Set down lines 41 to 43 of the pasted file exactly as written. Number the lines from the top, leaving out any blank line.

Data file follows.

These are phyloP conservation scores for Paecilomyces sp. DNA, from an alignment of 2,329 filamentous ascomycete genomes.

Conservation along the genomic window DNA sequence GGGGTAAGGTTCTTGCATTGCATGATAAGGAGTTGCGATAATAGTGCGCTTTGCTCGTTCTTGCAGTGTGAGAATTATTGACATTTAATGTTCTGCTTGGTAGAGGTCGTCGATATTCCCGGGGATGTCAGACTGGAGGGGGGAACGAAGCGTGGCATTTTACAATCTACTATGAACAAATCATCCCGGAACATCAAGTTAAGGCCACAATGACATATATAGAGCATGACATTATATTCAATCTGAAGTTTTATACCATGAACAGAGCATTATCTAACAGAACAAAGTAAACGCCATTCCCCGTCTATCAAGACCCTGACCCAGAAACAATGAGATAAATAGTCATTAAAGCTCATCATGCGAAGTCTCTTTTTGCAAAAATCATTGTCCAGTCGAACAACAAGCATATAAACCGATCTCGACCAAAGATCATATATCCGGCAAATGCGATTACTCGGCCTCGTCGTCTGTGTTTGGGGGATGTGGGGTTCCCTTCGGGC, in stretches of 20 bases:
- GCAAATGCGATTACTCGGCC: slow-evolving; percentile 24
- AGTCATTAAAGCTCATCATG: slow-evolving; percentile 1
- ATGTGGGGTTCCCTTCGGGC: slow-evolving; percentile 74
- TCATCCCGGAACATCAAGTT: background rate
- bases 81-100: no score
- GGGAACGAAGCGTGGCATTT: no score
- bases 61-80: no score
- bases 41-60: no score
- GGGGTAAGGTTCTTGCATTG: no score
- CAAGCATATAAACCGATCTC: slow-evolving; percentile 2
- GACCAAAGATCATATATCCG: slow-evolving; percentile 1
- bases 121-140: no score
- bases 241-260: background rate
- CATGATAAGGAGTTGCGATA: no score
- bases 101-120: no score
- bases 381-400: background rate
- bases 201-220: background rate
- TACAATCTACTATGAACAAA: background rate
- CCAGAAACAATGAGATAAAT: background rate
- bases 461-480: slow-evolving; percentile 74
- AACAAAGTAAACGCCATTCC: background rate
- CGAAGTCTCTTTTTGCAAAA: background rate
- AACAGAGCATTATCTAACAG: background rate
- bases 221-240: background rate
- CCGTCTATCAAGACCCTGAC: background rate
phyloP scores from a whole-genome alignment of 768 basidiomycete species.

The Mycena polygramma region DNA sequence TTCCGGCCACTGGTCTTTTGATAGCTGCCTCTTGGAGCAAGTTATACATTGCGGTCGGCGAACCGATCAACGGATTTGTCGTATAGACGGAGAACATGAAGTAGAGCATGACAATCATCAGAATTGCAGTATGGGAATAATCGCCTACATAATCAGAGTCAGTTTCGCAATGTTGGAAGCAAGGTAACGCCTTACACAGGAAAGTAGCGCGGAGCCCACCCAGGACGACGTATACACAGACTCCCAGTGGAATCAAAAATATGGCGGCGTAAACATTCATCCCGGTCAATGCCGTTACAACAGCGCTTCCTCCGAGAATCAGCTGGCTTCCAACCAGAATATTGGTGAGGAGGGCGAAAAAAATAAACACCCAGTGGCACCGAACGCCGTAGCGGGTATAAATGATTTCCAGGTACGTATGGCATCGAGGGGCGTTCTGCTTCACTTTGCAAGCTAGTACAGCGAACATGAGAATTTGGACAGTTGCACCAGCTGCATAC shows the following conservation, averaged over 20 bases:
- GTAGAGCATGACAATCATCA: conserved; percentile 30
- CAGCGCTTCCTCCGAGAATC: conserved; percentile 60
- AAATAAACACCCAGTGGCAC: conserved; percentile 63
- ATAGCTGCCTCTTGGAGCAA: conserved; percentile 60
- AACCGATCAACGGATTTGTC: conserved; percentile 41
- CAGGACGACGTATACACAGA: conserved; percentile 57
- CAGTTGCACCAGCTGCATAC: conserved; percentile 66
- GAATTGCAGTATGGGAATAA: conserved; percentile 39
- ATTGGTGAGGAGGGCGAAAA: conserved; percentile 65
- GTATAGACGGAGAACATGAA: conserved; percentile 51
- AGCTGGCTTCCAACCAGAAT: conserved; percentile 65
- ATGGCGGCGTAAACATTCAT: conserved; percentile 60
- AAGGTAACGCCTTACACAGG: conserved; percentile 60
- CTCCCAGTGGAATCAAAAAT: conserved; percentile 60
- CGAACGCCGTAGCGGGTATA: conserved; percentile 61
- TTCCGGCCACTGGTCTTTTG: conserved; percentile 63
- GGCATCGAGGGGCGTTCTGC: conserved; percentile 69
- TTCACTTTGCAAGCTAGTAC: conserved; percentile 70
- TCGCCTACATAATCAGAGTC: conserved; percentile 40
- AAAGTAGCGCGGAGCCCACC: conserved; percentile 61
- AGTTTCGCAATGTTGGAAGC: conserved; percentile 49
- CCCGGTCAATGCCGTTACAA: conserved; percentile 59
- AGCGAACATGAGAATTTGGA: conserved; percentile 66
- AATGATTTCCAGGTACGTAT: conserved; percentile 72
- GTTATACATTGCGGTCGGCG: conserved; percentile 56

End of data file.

- ATGGCGGCGTAAACATTCAT: conserved; percentile 60
- AAGGTAACGCCTTACACAGG: conserved; percentile 60
- CTCCCAGTGGAATCAAAAAT: conserved; percentile 60